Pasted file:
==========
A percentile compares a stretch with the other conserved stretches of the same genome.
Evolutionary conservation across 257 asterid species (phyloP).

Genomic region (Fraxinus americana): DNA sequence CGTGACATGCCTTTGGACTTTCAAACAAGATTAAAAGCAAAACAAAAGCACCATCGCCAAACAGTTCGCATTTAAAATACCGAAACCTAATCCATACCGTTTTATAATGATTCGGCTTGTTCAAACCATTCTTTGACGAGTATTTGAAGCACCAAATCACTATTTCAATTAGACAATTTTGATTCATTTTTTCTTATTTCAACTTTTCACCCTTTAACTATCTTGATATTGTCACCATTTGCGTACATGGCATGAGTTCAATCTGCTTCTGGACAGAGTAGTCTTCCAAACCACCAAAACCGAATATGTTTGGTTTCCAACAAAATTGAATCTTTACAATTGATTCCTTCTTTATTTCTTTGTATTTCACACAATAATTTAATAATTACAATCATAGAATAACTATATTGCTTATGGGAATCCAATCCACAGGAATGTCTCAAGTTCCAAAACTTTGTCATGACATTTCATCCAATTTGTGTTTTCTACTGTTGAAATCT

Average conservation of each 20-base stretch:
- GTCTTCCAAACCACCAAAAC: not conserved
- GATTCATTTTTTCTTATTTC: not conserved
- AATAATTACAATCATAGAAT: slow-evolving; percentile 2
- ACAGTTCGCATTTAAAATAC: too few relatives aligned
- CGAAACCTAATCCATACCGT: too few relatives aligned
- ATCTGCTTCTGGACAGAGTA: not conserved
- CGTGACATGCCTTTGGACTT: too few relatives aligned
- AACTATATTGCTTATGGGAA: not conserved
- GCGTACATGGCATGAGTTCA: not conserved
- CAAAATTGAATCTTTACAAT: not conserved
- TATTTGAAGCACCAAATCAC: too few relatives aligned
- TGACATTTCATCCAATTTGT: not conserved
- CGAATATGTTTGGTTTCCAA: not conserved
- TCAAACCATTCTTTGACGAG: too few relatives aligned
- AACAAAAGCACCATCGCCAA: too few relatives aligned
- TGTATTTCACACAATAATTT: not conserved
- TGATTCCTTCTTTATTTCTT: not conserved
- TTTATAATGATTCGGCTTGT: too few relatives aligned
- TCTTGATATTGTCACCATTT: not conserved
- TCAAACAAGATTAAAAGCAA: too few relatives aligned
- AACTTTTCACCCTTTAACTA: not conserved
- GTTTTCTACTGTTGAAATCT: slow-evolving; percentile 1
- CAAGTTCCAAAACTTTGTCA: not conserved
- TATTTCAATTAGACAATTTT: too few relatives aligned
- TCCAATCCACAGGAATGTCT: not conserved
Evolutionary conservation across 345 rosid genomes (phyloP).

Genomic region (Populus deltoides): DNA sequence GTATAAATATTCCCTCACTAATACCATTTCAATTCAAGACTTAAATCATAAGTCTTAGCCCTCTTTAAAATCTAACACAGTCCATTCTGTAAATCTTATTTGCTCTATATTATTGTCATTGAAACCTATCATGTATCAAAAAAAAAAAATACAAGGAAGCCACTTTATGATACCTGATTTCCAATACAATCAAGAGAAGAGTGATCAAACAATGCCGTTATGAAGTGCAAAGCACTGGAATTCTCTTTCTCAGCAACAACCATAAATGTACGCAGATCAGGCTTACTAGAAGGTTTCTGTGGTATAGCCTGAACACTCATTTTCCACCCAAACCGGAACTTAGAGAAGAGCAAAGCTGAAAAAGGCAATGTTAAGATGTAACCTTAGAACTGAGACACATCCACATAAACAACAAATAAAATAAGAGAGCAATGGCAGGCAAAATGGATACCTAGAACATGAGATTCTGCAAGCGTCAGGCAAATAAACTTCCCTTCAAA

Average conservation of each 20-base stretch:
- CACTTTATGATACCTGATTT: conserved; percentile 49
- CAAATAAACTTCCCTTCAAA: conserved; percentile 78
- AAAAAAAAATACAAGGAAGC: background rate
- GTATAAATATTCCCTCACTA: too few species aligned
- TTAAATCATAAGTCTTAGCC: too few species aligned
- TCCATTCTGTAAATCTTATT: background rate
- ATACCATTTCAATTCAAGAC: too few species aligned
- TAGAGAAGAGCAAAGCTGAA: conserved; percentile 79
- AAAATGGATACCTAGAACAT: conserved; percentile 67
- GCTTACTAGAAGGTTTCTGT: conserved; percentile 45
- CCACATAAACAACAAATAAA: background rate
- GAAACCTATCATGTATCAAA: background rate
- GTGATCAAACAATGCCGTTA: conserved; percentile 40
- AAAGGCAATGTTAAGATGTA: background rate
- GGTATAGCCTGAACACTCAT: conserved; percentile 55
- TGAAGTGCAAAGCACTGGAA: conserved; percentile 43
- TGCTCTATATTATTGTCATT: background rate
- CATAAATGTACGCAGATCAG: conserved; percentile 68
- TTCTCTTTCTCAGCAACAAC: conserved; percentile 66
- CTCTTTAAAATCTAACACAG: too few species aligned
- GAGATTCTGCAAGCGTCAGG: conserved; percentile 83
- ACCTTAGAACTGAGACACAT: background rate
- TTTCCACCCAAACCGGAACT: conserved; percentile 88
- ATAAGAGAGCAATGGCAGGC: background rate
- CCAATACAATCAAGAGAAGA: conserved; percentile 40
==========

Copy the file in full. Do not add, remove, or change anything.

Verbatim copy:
A percentile compares a stretch with the other conserved stretches of the same genome.
Evolutionary conservation across 257 asterid species (phyloP).

Genomic region (Fraxinus americana): DNA sequence CGTGACATGCCTTTGGACTTTCAAACAAGATTAAAAGCAAAACAAAAGCACCATCGCCAAACAGTTCGCATTTAAAATACCGAAACCTAATCCATACCGTTTTATAATGATTCGGCTTGTTCAAACCATTCTTTGACGAGTATTTGAAGCACCAAATCACTATTTCAATTAGACAATTTTGATTCATTTTTTCTTATTTCAACTTTTCACCCTTTAACTATCTTGATATTGTCACCATTTGCGTACATGGCATGAGTTCAATCTGCTTCTGGACAGAGTAGTCTTCCAAACCACCAAAACCGAATATGTTTGGTTTCCAACAAAATTGAATCTTTACAATTGATTCCTTCTTTATTTCTTTGTATTTCACACAATAATTTAATAATTACAATCATAGAATAACTATATTGCTTATGGGAATCCAATCCACAGGAATGTCTCAAGTTCCAAAACTTTGTCATGACATTTCATCCAATTTGTGTTTTCTACTGTTGAAATCT

Average conservation of each 20-base stretch:
- GTCTTCCAAACCACCAAAAC: not conserved
- GATTCATTTTTTCTTATTTC: not conserved
- AATAATTACAATCATAGAAT: slow-evolving; percentile 2
- ACAGTTCGCATTTAAAATAC: too few relatives aligned
- CGAAACCTAATCCATACCGT: too few relatives aligned
- ATCTGCTTCTGGACAGAGTA: not conserved
- CGTGACATGCCTTTGGACTT: too few relatives aligned
- AACTATATTGCTTATGGGAA: not conserved
- GCGTACATGGCATGAGTTCA: not conserved
- CAAAATTGAATCTTTACAAT: not conserved
- TATTTGAAGCACCAAATCAC: too few relatives aligned
- TGACATTTCATCCAATTTGT: not conserved
- CGAATATGTTTGGTTTCCAA: not conserved
- TCAAACCATTCTTTGACGAG: too few relatives aligned
- AACAAAAGCACCATCGCCAA: too few relatives aligned
- TGTATTTCACACAATAATTT: not conserved
- TGATTCCTTCTTTATTTCTT: not conserved
- TTTATAATGATTCGGCTTGT: too few relatives aligned
- TCTTGATATTGTCACCATTT: not conserved
- TCAAACAAGATTAAAAGCAA: too few relatives aligned
- AACTTTTCACCCTTTAACTA: not conserved
- GTTTTCTACTGTTGAAATCT: slow-evolving; percentile 1
- CAAGTTCCAAAACTTTGTCA: not conserved
- TATTTCAATTAGACAATTTT: too few relatives aligned
- TCCAATCCACAGGAATGTCT: not conserved
Evolutionary conservation across 345 rosid genomes (phyloP).

Genomic region (Populus deltoides): DNA sequence GTATAAATATTCCCTCACTAATACCATTTCAATTCAAGACTTAAATCATAAGTCTTAGCCCTCTTTAAAATCTAACACAGTCCATTCTGTAAATCTTATTTGCTCTATATTATTGTCATTGAAACCTATCATGTATCAAAAAAAAAAAATACAAGGAAGCCACTTTATGATACCTGATTTCCAATACAATCAAGAGAAGAGTGATCAAACAATGCCGTTATGAAGTGCAAAGCACTGGAATTCTCTTTCTCAGCAACAACCATAAATGTACGCAGATCAGGCTTACTAGAAGGTTTCTGTGGTATAGCCTGAACACTCATTTTCCACCCAAACCGGAACTTAGAGAAGAGCAAAGCTGAAAAAGGCAATGTTAAGATGTAACCTTAGAACTGAGACACATCCACATAAACAACAAATAAAATAAGAGAGCAATGGCAGGCAAAATGGATACCTAGAACATGAGATTCTGCAAGCGTCAGGCAAATAAACTTCCCTTCAAA

Average conservation of each 20-base stretch:
- CACTTTATGATACCTGATTT: conserved; percentile 49
- CAAATAAACTTCCCTTCAAA: conserved; percentile 78
- AAAAAAAAATACAAGGAAGC: background rate
- GTATAAATATTCCCTCACTA: too few species aligned
- TTAAATCATAAGTCTTAGCC: too few species aligned
- TCCATTCTGTAAATCTTATT: background rate
- ATACCATTTCAATTCAAGAC: too few species aligned
- TAGAGAAGAGCAAAGCTGAA: conserved; percentile 79
- AAAATGGATACCTAGAACAT: conserved; percentile 67
- GCTTACTAGAAGGTTTCTGT: conserved; percentile 45
- CCACATAAACAACAAATAAA: background rate
- GAAACCTATCATGTATCAAA: background rate
- GTGATCAAACAATGCCGTTA: conserved; percentile 40
- AAAGGCAATGTTAAGATGTA: background rate
- GGTATAGCCTGAACACTCAT: conserved; percentile 55
- TGAAGTGCAAAGCACTGGAA: conserved; percentile 43
- TGCTCTATATTATTGTCATT: background rate
- CATAAATGTACGCAGATCAG: conserved; percentile 68
- TTCTCTTTCTCAGCAACAAC: conserved; percentile 66
- CTCTTTAAAATCTAACACAG: too few species aligned
- GAGATTCTGCAAGCGTCAGG: conserved; percentile 83
- ACCTTAGAACTGAGACACAT: background rate
- TTTCCACCCAAACCGGAACT: conserved; percentile 88
- ATAAGAGAGCAATGGCAGGC: background rate
- CCAATACAATCAAGAGAAGA: conserved; percentile 40